June 18, 2010

Triggers and Patterns and Bears, Oh My!

Massage therapists often hear from clients that chocolate or caffeine drinks trigger headaches.

When you work with people seeking relief from pain, these common trigger patterns tend to emerge – certain foods or bright lights, loud noises, etc.

Over the past 15 years of doing massages, I've observed some interesting developments on the list of headache triggers. As infamously infallible as observation is, I suspect many therapists use it to guide our massage therapy practices. I like to think that patterns of muscle tightening in response to outside stimulation may be responsible for a lot of headaches and neckaches, and that massage and other techniques will work to break the patterns, disarm the triggers and keep those bears away.

For instance, one of my clients told me she can't talk on the cell phone for more than a minute. The act of holding the phone to her ear triggers a headache. I think that is easy to figure out, as crimping the scalenes and shoulder girdle can stimulate muscular patterns leading to headache. I massaged her scalenes and traps, and suggested she try the speaker phone whenever she needed to stay on the phone for more than a minute.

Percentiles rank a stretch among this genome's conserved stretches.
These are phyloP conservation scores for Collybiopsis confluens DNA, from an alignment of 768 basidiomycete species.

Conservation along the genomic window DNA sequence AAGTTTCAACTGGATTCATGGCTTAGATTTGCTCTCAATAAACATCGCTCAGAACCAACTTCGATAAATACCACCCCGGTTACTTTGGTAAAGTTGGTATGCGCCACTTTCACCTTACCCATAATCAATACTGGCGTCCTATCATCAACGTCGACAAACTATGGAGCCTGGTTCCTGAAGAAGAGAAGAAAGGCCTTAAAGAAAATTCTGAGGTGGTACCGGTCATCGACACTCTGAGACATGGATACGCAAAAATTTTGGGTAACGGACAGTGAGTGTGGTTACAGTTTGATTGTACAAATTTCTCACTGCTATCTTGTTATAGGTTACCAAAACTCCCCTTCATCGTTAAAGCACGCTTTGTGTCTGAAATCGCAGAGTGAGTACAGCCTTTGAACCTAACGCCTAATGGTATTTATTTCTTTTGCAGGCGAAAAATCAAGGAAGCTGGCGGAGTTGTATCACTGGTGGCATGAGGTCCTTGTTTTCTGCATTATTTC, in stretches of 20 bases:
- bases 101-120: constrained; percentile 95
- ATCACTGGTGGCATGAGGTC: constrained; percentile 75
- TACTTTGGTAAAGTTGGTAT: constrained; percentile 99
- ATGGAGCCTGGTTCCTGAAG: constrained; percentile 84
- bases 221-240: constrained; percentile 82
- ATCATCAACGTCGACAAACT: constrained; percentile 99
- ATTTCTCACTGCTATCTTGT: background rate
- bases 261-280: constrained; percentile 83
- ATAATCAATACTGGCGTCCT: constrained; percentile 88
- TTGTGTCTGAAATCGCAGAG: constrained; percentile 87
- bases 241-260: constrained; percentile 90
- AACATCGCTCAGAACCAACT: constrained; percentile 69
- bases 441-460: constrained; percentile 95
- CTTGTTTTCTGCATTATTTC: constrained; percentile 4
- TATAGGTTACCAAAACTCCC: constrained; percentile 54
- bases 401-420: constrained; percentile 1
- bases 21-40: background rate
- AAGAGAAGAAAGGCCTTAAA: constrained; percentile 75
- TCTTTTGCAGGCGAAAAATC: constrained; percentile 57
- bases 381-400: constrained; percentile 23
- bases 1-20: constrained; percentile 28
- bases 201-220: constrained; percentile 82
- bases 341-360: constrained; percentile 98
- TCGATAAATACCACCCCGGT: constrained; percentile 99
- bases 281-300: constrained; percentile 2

Another client reported that that talking to her mother on the phone triggers a headache, while other cell conversations do not. Sensing a pattern, I asked her if talking to her mother in person triggers a headache, too. Gosh darn, it did. Hmmn.
Avoidance works with chocolate, but what about Mom?

That's a tough one. She decided that cutting Mom off wouldn't be practical, so together we worked on establishing and maintaining diaphragm breath even while talking to Mom. My client reports that it helps, as long as she can keep up the diaphragm breath. Once that goes, it's headache time.

Interestingly, some triggers apparently can help problems instead of triggering them. A client who at one time was having a lot of urinary tract infections told me that when she really had to pee but couldn't go, she would get in the car and go to Walmart.


Something about going to Walmart made her go pee, she said. The bright lights, the hard floors, the endless aisles, something. She'd walk around for five or ten minutes, get the urge to use the restroom, and then she could go home and get some sleep. Luckily, her nearby store is open 24 hours, she said.

As a massage therapist, I feel comfortable using massage, suggesting speaker phones and breath work to reduce the power of certain triggers, but I'm not going to go around suggesting retail therapy for urinary tract infections. Seems a little out of the scope of my practice.

While we are on the subject, I'd love to hear from other therapists about their list of common – and uncommon – triggers. Can you top Walmart?

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